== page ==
You outlay the cash for the steers at the start of the three months and are bet paid 30 days after they are sold, 3 months later.  

Your cash conversion cycle here is 4 months (3 months for the trade plus 1 month waiting to get paid).  

Compare this to an alternative model where you run agistment cattle and you get paid each week for the animals on hand and outlay none of the direct costs. The cash conversion cycle could be as low as a week.  

The free cash available in these two different business models can be significantly different.  

In other farming models, there are many examples where farmers slow down their cash conversion cycle by choosing not to sell products when they could. Whilst we wouldn’t recommend putting your business into a position where you must sell because of cash flow reasons, being aware of the marketing decisions you make and how they impact your cash conversion cycle can have a huge impact on the cash available in your business.  

It is important to consider both the most profitable marketing strategy as well as the impact on your cash flow.  

Negotiating better payment terms with your suppliers or offering incentives for early payment can also be a great way to shorten your cash conversion cycle.  

Ask yourself this question: What is my average cash conversion cycle and is it as short as it possibly could be?  


5. Growing Broke 

Every business has a sustainable growth rate that it can fund internally before the extra increment of growth sucks up more cash than it generates.  

Due to the large working capital requirements and relatively longer cash conversion cycles for farm businesses, growing farm businesses can experience the impacts of ‘Growing Broke’. This is where they have a profitable business model but all the businesses cash is being sucked up through reinvestment into growth.  

Planning for this growth is important and it is why it can often be wise for farm businesses to consolidate for a couple of seasons after a period of sustained growth.  


 6. Owner’s Drawings 

There are times when we require our businesses to generate more cash flow for us than a commercial rate of labour for the work we contribute to the business (e.g. boarding school fees!).  

This must all come out of after-tax cash flow.  

Developing a capital allocation plan for your business is a great way to plan for these higher cash flow periods and allow you to put money away into compounding investments to help you work towards these goals.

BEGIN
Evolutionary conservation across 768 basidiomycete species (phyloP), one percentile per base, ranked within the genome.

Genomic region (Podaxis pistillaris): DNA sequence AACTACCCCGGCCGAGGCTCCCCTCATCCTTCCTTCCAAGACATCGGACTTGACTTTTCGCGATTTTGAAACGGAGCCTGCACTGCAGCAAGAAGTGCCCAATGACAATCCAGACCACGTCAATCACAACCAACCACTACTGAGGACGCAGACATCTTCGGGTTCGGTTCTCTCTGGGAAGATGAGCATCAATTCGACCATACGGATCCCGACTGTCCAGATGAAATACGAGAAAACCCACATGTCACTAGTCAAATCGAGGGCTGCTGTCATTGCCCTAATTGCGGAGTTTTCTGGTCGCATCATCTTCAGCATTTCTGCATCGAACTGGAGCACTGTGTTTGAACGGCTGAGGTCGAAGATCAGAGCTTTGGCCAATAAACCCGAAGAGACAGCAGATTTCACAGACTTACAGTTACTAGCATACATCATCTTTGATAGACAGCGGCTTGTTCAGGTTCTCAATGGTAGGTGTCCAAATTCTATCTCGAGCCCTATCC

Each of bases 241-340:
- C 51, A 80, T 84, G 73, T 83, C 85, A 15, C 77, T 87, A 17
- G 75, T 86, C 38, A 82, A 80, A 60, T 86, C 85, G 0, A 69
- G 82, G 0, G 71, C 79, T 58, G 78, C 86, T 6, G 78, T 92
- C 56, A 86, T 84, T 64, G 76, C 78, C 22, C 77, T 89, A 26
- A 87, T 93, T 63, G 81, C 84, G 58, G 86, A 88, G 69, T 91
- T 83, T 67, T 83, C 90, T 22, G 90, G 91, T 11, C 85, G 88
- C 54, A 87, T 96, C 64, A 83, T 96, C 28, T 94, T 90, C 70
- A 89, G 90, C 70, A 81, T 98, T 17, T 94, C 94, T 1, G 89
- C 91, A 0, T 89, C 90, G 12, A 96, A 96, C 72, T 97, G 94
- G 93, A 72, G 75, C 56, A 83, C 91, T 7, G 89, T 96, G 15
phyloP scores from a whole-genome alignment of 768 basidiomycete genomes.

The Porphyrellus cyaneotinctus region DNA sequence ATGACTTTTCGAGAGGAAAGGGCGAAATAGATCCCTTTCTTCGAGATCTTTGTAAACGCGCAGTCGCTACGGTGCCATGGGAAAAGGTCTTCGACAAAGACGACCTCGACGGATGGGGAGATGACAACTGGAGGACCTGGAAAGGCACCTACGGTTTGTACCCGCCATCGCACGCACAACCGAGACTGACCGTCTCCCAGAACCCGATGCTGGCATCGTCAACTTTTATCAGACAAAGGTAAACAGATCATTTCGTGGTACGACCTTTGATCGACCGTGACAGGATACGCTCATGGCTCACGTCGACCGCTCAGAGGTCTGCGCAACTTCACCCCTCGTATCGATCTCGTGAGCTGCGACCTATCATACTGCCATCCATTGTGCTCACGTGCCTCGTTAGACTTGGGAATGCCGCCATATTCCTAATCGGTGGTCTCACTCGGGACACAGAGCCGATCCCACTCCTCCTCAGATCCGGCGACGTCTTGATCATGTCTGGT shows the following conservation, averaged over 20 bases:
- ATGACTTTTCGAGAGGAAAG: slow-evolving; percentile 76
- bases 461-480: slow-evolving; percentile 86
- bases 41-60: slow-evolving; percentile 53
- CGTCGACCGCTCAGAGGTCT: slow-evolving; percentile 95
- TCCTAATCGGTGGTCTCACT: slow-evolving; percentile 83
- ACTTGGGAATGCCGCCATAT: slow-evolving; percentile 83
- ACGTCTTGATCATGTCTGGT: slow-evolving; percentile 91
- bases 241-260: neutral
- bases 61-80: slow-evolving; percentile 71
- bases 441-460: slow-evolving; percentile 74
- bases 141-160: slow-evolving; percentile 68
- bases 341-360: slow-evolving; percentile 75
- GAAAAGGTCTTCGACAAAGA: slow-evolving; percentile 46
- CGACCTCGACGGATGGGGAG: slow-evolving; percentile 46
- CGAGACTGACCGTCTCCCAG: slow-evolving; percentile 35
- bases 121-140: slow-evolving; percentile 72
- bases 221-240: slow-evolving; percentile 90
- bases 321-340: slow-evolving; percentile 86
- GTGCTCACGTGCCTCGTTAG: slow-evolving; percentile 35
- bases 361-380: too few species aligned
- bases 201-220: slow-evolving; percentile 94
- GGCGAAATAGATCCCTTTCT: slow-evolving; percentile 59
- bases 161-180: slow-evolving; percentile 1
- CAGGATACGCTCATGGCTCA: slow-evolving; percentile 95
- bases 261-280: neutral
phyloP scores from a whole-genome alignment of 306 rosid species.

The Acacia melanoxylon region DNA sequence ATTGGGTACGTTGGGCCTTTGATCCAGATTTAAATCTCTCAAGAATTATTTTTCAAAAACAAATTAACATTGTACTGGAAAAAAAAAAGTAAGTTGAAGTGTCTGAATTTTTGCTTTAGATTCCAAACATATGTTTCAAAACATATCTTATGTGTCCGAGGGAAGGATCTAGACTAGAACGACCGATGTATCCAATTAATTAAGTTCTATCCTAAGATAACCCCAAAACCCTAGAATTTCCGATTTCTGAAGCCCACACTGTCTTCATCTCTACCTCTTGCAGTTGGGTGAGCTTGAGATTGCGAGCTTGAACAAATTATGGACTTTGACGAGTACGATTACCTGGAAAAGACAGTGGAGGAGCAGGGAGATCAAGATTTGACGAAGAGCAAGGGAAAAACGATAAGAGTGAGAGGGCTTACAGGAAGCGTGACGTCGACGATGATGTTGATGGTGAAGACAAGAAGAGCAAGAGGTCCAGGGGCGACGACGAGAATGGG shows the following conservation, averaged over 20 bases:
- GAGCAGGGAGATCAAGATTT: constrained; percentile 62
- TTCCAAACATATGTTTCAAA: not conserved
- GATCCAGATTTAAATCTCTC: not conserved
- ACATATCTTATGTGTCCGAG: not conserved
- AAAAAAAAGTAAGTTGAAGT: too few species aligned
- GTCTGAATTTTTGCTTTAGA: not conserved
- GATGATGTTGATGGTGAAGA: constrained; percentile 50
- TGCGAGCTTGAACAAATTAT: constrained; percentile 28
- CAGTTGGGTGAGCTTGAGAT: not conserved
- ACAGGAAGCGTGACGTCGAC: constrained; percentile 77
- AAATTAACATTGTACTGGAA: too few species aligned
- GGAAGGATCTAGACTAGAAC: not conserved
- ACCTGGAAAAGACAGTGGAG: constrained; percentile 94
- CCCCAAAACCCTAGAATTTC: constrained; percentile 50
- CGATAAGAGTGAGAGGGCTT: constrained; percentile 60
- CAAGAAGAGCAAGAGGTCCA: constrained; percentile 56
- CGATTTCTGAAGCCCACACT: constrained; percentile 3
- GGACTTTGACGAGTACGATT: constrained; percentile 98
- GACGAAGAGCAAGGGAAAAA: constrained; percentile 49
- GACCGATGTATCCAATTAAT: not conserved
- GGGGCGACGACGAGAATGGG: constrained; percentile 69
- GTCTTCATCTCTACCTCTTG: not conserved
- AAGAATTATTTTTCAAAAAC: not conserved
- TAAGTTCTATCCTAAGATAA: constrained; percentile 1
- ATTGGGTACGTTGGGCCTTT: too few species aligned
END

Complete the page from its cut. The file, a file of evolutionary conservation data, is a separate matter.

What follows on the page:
If your drawings are higher than your business can handle, then you have 2 choices. 

  1. Reduce your drawings. 
  2. Increase your profits and free cash flow. 

At Farm Owners Academy we encourage you to focus on option 2 by upskilling yourself as a farm business owner and identifying opportunities to restructure your business to support the lifestyle you want, rather than constraining yourself to your current business performance.  


7. Very Bad Season or Prices (below Decile 2) 

Let’s face it.  

Depending on where you farm, at some stage you will experience a very poor season or prices - which may mean you make a loss. 

Part of the skill of a farm business owner is to minimise the loss in these years and to have adequate liquid cash reserves for the farm to be able to continue to operate.  

It is easy to jump to the conclusion that the weather or the prices are responsible for your current cash flow situation.  

However, in our experience it is more common that the combination of issues 1 to 6 are the main contributors to farm business owners struggling with cash flow.  

Be curious about the cash flow in your business, what is working well and where you could improve.  

Be proactive and take action.  

Ask yourself, how can you improve things?  

If you need to invest in upskilling yourself in this area, then make this a priority.  

Even if you find that cash is abundant for you right now, realise that the decisions you make in the good times can set you up to succeed or put you under pressure in the more challenging times.  

Have a great week!  

Sam Johnsson 

CEO - Farm Owners Academy 

P.S. To learn more about how to run a great farm business and identify opportunities for your farm, join us at the next 2-Day Top Producers Workshop where we will help you find opportunities to improve the profitability of your farm business. You can attend virtually or in person. Click here to register.

The 7 Reasons That You Are Lacking Cash in Your Farm Business

May 09, 2024

The 3 Keys to a Profitable, Scalable Farm Business Model

May 02, 2024

While you're here, explore what's on at Farm Owners Academy


Ready to take your farm to the next level? We are here to help you overcome common challenges and achieve your business and personal goals.


A short course designed for busy farm owners and managers to help reduce the overwhelming workload and time management struggles you encounter daily, and increase your productivity and results.


Over the 2-Day Workshop you’ll learn the concrete tools and strategies to create a lasting transformation in your farming business, and your life, that you can’t get anywhere else.

Head Office

252 Playford Hwy
Kingscote SA 5223

Let’s Talk

0447 184 167
[email protected]